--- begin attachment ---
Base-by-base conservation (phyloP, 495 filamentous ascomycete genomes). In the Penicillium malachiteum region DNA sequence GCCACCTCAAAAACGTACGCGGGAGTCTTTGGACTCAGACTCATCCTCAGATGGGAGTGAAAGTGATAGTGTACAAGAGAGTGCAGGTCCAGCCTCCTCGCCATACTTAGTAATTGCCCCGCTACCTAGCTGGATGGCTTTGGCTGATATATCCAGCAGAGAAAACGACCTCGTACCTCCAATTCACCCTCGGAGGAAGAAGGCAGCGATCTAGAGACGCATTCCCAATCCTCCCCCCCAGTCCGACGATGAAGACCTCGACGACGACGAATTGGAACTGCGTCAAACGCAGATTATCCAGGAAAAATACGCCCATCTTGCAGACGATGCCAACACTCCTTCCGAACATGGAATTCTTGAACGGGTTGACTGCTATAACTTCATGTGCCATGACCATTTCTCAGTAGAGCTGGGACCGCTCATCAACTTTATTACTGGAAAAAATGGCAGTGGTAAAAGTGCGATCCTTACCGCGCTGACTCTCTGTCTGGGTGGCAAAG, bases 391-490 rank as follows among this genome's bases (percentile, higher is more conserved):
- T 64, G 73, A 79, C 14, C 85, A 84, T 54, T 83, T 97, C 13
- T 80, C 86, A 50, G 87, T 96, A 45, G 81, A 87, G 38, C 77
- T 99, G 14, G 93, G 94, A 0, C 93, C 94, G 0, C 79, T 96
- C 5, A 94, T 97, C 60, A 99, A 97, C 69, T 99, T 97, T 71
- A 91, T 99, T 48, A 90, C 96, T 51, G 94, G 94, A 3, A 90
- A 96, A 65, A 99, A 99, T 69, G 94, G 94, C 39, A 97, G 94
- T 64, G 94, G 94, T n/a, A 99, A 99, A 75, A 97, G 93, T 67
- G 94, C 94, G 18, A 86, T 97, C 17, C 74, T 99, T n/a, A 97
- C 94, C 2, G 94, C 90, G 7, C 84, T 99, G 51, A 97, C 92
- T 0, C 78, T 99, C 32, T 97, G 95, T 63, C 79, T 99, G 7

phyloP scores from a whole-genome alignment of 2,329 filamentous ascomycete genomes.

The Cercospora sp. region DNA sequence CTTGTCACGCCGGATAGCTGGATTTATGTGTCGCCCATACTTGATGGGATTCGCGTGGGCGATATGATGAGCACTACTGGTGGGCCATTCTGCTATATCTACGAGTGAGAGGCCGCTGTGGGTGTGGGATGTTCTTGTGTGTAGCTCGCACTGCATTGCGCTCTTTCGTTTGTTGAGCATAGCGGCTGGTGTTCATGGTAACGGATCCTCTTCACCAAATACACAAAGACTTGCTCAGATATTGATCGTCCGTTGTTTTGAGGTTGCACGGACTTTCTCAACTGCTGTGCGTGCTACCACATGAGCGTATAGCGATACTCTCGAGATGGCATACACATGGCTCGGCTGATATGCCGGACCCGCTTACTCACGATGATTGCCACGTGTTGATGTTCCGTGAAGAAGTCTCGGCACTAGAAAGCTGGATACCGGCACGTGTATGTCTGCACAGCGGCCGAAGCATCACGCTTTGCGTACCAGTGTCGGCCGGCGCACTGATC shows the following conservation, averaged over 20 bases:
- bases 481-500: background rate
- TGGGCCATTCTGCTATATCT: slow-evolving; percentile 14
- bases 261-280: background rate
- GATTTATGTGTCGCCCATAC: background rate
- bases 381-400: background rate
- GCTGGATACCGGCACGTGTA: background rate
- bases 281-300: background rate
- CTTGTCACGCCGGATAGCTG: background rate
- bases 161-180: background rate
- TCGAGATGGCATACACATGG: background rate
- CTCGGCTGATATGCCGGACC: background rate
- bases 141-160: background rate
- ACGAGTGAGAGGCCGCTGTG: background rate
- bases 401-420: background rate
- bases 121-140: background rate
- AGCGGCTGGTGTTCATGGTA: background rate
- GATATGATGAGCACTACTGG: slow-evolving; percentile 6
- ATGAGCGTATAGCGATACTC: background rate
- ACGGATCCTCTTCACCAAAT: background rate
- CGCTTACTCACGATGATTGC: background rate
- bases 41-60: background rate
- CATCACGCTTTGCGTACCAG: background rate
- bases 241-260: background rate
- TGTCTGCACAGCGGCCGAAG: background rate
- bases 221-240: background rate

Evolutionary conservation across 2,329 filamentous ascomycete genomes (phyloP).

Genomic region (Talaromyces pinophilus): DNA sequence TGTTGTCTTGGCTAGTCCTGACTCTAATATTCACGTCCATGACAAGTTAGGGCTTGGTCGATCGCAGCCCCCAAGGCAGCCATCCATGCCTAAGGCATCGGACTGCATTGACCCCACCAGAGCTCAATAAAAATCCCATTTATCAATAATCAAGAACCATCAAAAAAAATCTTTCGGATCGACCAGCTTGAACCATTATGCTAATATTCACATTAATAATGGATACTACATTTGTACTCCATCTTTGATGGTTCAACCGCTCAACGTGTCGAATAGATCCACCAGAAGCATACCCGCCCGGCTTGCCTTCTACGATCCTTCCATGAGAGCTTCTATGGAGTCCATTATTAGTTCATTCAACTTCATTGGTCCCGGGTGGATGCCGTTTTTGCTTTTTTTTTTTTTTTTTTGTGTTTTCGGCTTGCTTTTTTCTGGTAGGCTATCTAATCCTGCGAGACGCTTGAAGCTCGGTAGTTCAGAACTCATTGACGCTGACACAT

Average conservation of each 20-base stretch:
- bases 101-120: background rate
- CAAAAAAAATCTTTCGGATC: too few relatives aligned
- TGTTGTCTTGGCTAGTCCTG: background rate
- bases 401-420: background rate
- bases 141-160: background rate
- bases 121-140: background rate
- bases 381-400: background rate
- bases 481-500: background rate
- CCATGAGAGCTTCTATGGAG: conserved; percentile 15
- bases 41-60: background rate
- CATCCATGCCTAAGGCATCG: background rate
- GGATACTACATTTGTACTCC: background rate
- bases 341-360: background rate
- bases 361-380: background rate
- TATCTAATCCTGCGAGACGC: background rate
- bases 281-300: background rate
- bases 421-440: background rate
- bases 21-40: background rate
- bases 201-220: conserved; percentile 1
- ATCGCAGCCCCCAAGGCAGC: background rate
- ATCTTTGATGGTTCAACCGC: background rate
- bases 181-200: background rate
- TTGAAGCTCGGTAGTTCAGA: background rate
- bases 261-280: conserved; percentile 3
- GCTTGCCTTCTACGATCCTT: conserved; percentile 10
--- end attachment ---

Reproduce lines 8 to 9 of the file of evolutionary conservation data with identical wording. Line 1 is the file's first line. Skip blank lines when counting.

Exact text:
- T 64, G 94, G 94, T n/a, A 99, A 99, A 75, A 97, G 93, T 67
- G 94, C 94, G 18, A 86, T 97, C 17, C 74, T 99, T n/a, A 97